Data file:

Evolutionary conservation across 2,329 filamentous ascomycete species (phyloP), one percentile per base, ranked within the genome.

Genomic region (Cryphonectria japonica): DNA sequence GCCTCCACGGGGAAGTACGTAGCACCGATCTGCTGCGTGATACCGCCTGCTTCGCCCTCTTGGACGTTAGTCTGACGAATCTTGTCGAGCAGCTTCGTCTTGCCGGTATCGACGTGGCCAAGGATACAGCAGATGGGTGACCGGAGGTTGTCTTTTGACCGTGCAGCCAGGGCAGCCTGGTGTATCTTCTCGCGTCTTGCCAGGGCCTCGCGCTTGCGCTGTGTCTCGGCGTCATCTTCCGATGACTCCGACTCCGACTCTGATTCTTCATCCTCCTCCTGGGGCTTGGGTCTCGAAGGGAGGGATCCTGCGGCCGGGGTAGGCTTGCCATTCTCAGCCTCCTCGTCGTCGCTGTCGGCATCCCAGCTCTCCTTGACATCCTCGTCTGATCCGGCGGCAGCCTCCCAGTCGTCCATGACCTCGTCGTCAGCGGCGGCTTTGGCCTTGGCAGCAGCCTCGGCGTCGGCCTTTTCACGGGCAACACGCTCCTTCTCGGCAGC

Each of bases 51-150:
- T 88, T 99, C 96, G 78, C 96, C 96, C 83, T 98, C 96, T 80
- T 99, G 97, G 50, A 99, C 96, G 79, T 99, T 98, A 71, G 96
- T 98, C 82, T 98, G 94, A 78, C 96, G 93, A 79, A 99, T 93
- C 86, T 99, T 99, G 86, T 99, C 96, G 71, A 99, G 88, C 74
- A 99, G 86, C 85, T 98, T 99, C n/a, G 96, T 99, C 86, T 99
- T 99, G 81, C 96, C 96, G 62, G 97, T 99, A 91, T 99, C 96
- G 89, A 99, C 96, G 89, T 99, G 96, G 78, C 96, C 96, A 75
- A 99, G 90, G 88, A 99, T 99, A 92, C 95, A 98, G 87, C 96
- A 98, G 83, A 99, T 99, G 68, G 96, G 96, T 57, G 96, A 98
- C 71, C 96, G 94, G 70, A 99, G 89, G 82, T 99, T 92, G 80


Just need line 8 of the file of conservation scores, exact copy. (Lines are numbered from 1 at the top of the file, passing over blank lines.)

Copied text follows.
- A 99, G 86, C 85, T 98, T 99, C n/a, G 96, T 99, C 86, T 99